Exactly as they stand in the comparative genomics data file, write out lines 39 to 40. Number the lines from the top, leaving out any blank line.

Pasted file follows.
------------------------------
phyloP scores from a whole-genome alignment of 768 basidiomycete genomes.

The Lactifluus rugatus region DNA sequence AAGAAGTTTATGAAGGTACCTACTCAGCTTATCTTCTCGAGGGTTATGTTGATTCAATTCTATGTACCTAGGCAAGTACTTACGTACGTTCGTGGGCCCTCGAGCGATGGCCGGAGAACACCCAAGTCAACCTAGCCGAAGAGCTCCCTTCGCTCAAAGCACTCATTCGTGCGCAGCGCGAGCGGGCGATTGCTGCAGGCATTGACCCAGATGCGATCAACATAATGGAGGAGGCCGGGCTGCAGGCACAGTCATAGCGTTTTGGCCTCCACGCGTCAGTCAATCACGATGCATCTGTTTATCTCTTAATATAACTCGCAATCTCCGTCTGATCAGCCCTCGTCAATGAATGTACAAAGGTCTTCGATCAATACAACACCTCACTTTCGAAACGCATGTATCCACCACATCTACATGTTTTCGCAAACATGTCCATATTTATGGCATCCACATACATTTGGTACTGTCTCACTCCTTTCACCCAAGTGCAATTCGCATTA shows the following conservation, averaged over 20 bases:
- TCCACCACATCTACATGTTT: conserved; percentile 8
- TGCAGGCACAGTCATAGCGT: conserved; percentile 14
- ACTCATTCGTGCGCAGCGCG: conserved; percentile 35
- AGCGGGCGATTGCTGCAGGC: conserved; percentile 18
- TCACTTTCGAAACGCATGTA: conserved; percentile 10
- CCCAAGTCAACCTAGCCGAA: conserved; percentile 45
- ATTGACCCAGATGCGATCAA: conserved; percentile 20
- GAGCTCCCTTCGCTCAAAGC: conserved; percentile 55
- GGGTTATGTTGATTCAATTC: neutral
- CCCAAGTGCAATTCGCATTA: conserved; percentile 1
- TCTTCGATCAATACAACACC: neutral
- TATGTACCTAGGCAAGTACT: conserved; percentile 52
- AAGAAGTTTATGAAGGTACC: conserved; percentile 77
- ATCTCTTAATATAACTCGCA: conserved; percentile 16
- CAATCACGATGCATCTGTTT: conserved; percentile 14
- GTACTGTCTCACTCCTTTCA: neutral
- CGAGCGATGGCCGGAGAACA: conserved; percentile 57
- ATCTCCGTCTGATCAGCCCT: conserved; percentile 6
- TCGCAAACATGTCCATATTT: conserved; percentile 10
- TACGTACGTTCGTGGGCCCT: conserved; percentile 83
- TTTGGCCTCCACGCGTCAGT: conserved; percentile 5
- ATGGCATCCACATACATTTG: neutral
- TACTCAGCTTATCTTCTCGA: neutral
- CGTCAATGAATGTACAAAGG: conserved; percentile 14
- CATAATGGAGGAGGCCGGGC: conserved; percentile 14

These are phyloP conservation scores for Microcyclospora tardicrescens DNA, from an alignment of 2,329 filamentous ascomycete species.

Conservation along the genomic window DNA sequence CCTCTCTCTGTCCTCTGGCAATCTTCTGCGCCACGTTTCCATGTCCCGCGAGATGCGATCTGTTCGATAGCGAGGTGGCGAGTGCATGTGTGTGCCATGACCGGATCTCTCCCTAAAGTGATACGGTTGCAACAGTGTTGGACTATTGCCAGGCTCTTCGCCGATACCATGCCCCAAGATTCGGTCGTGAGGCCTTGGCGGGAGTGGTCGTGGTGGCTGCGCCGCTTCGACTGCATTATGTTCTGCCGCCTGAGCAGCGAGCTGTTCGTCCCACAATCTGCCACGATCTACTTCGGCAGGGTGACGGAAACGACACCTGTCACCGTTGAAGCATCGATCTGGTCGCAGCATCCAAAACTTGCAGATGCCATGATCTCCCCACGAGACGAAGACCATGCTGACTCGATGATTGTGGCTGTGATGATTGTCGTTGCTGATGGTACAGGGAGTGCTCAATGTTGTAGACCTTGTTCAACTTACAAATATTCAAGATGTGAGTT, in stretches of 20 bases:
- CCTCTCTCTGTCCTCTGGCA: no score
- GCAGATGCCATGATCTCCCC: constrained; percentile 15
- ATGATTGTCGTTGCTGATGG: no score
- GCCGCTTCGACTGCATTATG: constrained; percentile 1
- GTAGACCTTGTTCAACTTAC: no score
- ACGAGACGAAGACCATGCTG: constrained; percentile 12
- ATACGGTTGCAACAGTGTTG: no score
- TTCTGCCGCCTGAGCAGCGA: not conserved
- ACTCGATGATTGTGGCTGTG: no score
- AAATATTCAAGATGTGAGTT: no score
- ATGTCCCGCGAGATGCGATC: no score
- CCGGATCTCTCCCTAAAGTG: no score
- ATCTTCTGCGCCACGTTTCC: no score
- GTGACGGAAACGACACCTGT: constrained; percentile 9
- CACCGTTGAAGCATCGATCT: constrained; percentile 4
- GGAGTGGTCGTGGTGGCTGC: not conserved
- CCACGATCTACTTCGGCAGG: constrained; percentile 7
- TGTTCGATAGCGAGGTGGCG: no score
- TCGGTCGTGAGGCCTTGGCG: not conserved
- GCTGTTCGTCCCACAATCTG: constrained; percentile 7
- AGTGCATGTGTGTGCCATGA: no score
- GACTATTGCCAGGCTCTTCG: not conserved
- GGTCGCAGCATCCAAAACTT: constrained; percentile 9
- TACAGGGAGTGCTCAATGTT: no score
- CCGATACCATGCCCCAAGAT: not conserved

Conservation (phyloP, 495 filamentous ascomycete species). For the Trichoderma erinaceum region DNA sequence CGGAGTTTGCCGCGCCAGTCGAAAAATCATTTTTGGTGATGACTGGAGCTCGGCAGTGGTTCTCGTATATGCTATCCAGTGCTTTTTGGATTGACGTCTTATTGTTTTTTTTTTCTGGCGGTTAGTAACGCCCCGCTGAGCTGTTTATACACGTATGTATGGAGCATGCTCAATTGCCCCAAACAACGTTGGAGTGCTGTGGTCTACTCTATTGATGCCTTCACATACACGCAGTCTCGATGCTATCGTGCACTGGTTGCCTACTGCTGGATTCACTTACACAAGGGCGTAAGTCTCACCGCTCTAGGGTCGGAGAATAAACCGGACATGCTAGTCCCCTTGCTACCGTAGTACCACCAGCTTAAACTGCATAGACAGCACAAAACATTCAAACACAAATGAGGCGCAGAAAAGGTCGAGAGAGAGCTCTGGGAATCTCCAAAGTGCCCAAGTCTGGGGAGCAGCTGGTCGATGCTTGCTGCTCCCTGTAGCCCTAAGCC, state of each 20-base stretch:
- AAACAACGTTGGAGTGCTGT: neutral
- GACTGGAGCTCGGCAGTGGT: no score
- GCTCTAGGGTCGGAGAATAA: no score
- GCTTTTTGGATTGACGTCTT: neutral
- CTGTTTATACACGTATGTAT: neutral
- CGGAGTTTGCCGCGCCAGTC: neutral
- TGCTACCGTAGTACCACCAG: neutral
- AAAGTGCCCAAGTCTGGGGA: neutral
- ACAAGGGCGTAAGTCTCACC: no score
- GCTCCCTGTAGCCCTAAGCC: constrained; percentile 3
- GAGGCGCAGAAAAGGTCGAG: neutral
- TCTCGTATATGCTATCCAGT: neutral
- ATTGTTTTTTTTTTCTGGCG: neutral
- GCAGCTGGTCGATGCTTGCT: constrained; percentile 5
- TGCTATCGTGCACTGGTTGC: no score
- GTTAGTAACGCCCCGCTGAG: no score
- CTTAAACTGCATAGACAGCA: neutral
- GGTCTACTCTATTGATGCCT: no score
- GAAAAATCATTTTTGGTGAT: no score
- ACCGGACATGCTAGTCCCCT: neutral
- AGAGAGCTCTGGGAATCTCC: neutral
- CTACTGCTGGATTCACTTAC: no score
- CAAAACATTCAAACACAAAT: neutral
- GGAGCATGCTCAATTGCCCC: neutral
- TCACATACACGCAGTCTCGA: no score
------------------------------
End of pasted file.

- AAATATTCAAGATGTGAGTT: no score
- ATGTCCCGCGAGATGCGATC: no score